Klay Thompson’s Fix for His Shooting Woes? Unearthing His Alter Ego.

BOSTON — Klay Thompson might as well have spent Game 2 of the N.B.A. finals on Sunday launching the ball straight into swirling winds. His field-goal attempts veered left and right, fell short and carried long.

Afterward, knowing Golden State would need him to be more productive as its series with the Celtics continued, Thompson sought to remind himself that he was good at basketball. So he fired up a laptop and watched old clips of a familiar figure: himself.

“I remember being in college,” he said, “and when you’d go through a shooting slump, the video guys would pull up a great game when everything seemed in unison, and your body was working so well that the ball was just flowing off your fingertips.”

All Thompson needed to do, he said, was search for “Game 6 Klay” on YouTube, and various high-profile reminders of his long-range acumen were readily available to him. Most recently, he scored 30 points and made 8 of 14 3-point attempts in Golden State’s Game 6 win over the Memphis Grizzlies last month to close out their Western Conference semifinal series. He also famously scored 41 points, in a performance that included making 11 of his 18 3-pointers, in 2016 in Game 6 of the Western Conference finals against the Oklahoma City Thunder.

“There were some very high-pressurized situations I was in, and I ended up shooting the ball well,” he said. “When you can do it when your back is against the wall, you can do it at any given moment. It’s just about keeping that mental strong.”

Thompson was just 1 of 8 from 3-point range during Game 2 of the N.B.A. finals. His career regular-season 3-point percentage is 41.7.Credit…Ezra Shaw/Getty Images

If nothing else, Thompson is familiar with keeping, as he put it, that mental strong. His celebrated comeback after missing two full seasons because of injuries has culminated in another trip to the finals, his sixth with Golden State. But he was clearly disappointed with his effort in Game 2 against Boston, as he shot 4 of 19 from the field and finished with 11 points. On the bright side, he said, the Warriors drubbed the Celtics to tie the series ahead of Game 3 on Wednesday night in Boston.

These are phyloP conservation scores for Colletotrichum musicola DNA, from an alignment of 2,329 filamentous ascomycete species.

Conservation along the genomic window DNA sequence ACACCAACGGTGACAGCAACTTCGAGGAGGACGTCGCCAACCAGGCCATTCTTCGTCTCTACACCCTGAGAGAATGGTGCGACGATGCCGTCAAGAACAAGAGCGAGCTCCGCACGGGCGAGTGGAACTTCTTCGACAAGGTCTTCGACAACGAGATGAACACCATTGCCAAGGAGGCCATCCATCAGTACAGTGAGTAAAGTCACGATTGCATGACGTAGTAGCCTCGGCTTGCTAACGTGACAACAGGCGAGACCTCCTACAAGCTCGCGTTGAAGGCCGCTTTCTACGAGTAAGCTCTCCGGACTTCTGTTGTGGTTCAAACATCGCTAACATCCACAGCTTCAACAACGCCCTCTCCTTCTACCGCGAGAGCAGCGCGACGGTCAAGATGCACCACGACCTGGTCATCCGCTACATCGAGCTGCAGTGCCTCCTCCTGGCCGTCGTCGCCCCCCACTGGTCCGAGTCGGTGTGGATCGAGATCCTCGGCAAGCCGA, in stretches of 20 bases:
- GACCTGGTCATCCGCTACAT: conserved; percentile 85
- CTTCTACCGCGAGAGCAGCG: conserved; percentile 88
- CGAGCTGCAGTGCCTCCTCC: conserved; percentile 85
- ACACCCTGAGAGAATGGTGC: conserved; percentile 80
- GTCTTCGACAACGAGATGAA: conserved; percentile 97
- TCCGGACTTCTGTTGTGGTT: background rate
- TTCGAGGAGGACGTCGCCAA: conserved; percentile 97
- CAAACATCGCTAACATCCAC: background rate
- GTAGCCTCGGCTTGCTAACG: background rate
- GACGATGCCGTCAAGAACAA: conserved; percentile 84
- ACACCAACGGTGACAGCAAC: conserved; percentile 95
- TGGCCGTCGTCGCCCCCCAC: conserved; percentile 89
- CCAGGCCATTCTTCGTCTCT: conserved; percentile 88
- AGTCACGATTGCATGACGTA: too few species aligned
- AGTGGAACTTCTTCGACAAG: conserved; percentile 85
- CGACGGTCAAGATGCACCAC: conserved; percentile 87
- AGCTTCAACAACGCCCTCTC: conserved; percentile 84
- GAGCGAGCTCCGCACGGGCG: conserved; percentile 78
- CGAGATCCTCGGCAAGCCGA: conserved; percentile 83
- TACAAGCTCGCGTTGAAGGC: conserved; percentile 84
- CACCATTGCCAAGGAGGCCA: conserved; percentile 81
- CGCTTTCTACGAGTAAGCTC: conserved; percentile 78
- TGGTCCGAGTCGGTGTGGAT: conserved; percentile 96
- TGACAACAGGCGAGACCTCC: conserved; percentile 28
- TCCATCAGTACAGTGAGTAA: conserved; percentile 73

“It feels good going 4 for 19 and winning by 20,” said Thompson, referring to Golden State’s 107-88 win. “I’d rather do that than go 13 for 19 and lose by 10. Been there, and that’s never fun.”

On Tuesday, Thompson arrived for his news conference wearing one sneaker while he worked to fit the other with an insole. He was, in his own way, a work in progress, and that has been the case since January, when he was finally back in uniform after a 941-day absence. In 32 regular-season games, he shot a career-low 38.5 percent from 3-point range, but he offered flashes of his familiar greatness, and his mere presence on the perimeter helped create more space for teammates like Stephen Curry.

It has been more of the same for Thompson in the playoffs: some good, some great, some bad. His inconsistency should not be surprising given how long he was gone. His left knee and his right Achilles’ tendon are surgically repaired, so there were always going to be ups and downs as he sought to regain his rhythm and his conditioning. His teammates do not seem concerned.

“If you saw him now, you’d think he’s averaging 50 in this series,” Curry said. “He’s got a very confident look about him. That’s the best thing about him. It’s all about the work you put in. It’s about the mind-set.”

On Sunday, Thompson had a bit of a different look. He missed 9 of his first 10 field-goal attempts before he made a 3-pointer early in the third quarter that put Golden State ahead, 59-52. He pumped his fists, but was soon muttering to himself and shaking his head.

“When I watched the film, I probably seemed a little rushed,” he said. “I wasn’t underneath my shot.”

Even as the score grew more lopsided, Golden State Coach Steve Kerr left Thompson in the game against Boston’s reserves. But rather than unearth some confidence, Thompson missed his final four shots.

“I think he’s just pressing a little bit,” Kerr said. “He just wants so badly to do well that he’s taking some bad ones. I’m not particularly concerned about it because this isn’t the first time it’s happened. Klay has a way of responding to mini-slumps or whatever you want to call them.”

Thompson thought back to this year’s Western Conference finals against the Dallas Mavericks. Over the first four games of the series, he shot just 29.2 percent from 3-point range. In Game 5, he scored 32 points and shot 8 of 16 from 3-point range to help eliminate Dallas.

“I stuck to the process,” he said, “and eventually I blew the lid off.”

Ahead of Wednesday’s game against Boston, Kerr said a point of emphasis would be to make sure that Thompson got some good looks early that were in rhythm.

As for Thompson’s film study — which he apparently tries to be discreet about — Golden State’s Draymond Green said he had not caught Thompson watching old clips of himself on YouTube.

“The reality is, if I did, we’d probably make fun of him,” Green said. “So it’s probably good that I haven’t.”

To be fair, Thompson does not have much trouble staying grounded on his own. On Tuesday, he recalled where he was about a year ago: working out in an empty arena with Rick Celebrini, the team’s director of sports medicine and performance.

“To be back here on this stage,” Thompson said, “you’ve just got to remind yourself to keep working because it’s a blessing and really an honor to be here.”

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